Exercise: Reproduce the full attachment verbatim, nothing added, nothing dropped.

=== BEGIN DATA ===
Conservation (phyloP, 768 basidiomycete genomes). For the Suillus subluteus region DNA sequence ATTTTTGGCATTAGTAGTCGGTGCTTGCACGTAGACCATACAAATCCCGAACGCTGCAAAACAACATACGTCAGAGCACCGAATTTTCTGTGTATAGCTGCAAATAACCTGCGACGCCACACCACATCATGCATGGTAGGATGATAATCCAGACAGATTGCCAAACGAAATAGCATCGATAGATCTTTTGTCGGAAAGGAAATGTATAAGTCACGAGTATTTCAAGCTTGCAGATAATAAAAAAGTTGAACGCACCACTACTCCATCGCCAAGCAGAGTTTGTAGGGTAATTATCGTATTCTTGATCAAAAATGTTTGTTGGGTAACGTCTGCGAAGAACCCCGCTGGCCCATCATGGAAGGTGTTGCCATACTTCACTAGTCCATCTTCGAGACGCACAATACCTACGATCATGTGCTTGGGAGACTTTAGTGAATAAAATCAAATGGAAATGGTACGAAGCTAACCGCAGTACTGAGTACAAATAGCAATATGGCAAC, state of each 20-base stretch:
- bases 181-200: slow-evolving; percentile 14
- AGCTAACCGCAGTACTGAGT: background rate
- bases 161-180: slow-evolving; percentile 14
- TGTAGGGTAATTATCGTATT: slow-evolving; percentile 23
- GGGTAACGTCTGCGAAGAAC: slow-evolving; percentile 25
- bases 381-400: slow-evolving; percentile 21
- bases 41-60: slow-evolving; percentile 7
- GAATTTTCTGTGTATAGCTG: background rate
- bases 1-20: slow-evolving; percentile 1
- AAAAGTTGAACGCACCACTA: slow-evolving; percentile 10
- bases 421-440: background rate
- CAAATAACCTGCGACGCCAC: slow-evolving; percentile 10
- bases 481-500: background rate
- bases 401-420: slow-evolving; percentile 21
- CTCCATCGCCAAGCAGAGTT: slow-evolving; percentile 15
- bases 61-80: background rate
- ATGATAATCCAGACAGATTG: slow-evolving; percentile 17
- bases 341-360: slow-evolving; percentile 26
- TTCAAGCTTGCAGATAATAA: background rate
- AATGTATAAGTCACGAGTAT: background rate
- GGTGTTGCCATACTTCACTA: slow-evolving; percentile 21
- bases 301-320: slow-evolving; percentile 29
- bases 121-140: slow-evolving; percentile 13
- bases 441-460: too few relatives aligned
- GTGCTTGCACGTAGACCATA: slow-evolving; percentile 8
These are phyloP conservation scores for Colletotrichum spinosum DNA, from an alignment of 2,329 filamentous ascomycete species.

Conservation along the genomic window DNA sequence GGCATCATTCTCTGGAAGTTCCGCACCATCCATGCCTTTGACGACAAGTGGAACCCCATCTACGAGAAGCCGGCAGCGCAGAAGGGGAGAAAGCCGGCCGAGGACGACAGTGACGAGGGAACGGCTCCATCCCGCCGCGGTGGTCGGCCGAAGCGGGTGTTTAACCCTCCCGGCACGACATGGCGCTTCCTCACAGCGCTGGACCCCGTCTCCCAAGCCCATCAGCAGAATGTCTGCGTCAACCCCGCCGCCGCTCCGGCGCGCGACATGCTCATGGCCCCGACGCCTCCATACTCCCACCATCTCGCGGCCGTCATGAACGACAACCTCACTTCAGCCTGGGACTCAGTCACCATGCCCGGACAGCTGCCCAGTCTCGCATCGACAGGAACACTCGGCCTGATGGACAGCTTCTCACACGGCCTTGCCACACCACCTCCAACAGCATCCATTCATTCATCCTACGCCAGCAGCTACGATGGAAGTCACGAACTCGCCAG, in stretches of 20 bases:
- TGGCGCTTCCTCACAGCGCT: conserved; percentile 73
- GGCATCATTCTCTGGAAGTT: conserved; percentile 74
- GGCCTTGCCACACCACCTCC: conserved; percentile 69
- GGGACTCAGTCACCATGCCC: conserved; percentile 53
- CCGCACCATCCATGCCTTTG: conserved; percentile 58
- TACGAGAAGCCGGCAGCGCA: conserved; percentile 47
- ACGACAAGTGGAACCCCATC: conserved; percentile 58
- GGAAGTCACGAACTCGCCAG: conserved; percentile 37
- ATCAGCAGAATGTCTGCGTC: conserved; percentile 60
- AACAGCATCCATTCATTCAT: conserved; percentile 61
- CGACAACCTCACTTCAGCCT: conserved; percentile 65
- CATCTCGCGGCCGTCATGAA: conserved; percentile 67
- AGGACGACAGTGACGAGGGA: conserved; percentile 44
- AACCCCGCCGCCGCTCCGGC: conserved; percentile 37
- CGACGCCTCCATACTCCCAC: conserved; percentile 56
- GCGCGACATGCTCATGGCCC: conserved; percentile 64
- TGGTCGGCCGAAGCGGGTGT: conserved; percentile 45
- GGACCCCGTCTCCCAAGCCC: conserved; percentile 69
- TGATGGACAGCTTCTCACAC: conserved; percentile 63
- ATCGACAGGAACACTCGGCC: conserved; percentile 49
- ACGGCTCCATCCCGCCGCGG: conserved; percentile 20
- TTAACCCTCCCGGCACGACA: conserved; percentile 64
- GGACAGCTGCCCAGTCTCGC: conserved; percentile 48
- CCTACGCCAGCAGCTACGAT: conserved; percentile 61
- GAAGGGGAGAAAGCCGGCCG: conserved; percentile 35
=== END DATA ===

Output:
Conservation (phyloP, 768 basidiomycete genomes). For the Suillus subluteus region DNA sequence ATTTTTGGCATTAGTAGTCGGTGCTTGCACGTAGACCATACAAATCCCGAACGCTGCAAAACAACATACGTCAGAGCACCGAATTTTCTGTGTATAGCTGCAAATAACCTGCGACGCCACACCACATCATGCATGGTAGGATGATAATCCAGACAGATTGCCAAACGAAATAGCATCGATAGATCTTTTGTCGGAAAGGAAATGTATAAGTCACGAGTATTTCAAGCTTGCAGATAATAAAAAAGTTGAACGCACCACTACTCCATCGCCAAGCAGAGTTTGTAGGGTAATTATCGTATTCTTGATCAAAAATGTTTGTTGGGTAACGTCTGCGAAGAACCCCGCTGGCCCATCATGGAAGGTGTTGCCATACTTCACTAGTCCATCTTCGAGACGCACAATACCTACGATCATGTGCTTGGGAGACTTTAGTGAATAAAATCAAATGGAAATGGTACGAAGCTAACCGCAGTACTGAGTACAAATAGCAATATGGCAAC, state of each 20-base stretch:
- bases 181-200: slow-evolving; percentile 14
- AGCTAACCGCAGTACTGAGT: background rate
- bases 161-180: slow-evolving; percentile 14
- TGTAGGGTAATTATCGTATT: slow-evolving; percentile 23
- GGGTAACGTCTGCGAAGAAC: slow-evolving; percentile 25
- bases 381-400: slow-evolving; percentile 21
- bases 41-60: slow-evolving; percentile 7
- GAATTTTCTGTGTATAGCTG: background rate
- bases 1-20: slow-evolving; percentile 1
- AAAAGTTGAACGCACCACTA: slow-evolving; percentile 10
- bases 421-440: background rate
- CAAATAACCTGCGACGCCAC: slow-evolving; percentile 10
- bases 481-500: background rate
- bases 401-420: slow-evolving; percentile 21
- CTCCATCGCCAAGCAGAGTT: slow-evolving; percentile 15
- bases 61-80: background rate
- ATGATAATCCAGACAGATTG: slow-evolving; percentile 17
- bases 341-360: slow-evolving; percentile 26
- TTCAAGCTTGCAGATAATAA: background rate
- AATGTATAAGTCACGAGTAT: background rate
- GGTGTTGCCATACTTCACTA: slow-evolving; percentile 21
- bases 301-320: slow-evolving; percentile 29
- bases 121-140: slow-evolving; percentile 13
- bases 441-460: too few relatives aligned
- GTGCTTGCACGTAGACCATA: slow-evolving; percentile 8
These are phyloP conservation scores for Colletotrichum spinosum DNA, from an alignment of 2,329 filamentous ascomycete species.

Conservation along the genomic window DNA sequence GGCATCATTCTCTGGAAGTTCCGCACCATCCATGCCTTTGACGACAAGTGGAACCCCATCTACGAGAAGCCGGCAGCGCAGAAGGGGAGAAAGCCGGCCGAGGACGACAGTGACGAGGGAACGGCTCCATCCCGCCGCGGTGGTCGGCCGAAGCGGGTGTTTAACCCTCCCGGCACGACATGGCGCTTCCTCACAGCGCTGGACCCCGTCTCCCAAGCCCATCAGCAGAATGTCTGCGTCAACCCCGCCGCCGCTCCGGCGCGCGACATGCTCATGGCCCCGACGCCTCCATACTCCCACCATCTCGCGGCCGTCATGAACGACAACCTCACTTCAGCCTGGGACTCAGTCACCATGCCCGGACAGCTGCCCAGTCTCGCATCGACAGGAACACTCGGCCTGATGGACAGCTTCTCACACGGCCTTGCCACACCACCTCCAACAGCATCCATTCATTCATCCTACGCCAGCAGCTACGATGGAAGTCACGAACTCGCCAG, in stretches of 20 bases:
- TGGCGCTTCCTCACAGCGCT: conserved; percentile 73
- GGCATCATTCTCTGGAAGTT: conserved; percentile 74
- GGCCTTGCCACACCACCTCC: conserved; percentile 69
- GGGACTCAGTCACCATGCCC: conserved; percentile 53
- CCGCACCATCCATGCCTTTG: conserved; percentile 58
- TACGAGAAGCCGGCAGCGCA: conserved; percentile 47
- ACGACAAGTGGAACCCCATC: conserved; percentile 58
- GGAAGTCACGAACTCGCCAG: conserved; percentile 37
- ATCAGCAGAATGTCTGCGTC: conserved; percentile 60
- AACAGCATCCATTCATTCAT: conserved; percentile 61
- CGACAACCTCACTTCAGCCT: conserved; percentile 65
- CATCTCGCGGCCGTCATGAA: conserved; percentile 67
- AGGACGACAGTGACGAGGGA: conserved; percentile 44
- AACCCCGCCGCCGCTCCGGC: conserved; percentile 37
- CGACGCCTCCATACTCCCAC: conserved; percentile 56
- GCGCGACATGCTCATGGCCC: conserved; percentile 64
- TGGTCGGCCGAAGCGGGTGT: conserved; percentile 45
- GGACCCCGTCTCCCAAGCCC: conserved; percentile 69
- TGATGGACAGCTTCTCACAC: conserved; percentile 63
- ATCGACAGGAACACTCGGCC: conserved; percentile 49
- ACGGCTCCATCCCGCCGCGG: conserved; percentile 20
- TTAACCCTCCCGGCACGACA: conserved; percentile 64
- GGACAGCTGCCCAGTCTCGC: conserved; percentile 48
- CCTACGCCAGCAGCTACGAT: conserved; percentile 61
- GAAGGGGAGAAAGCCGGCCG: conserved; percentile 35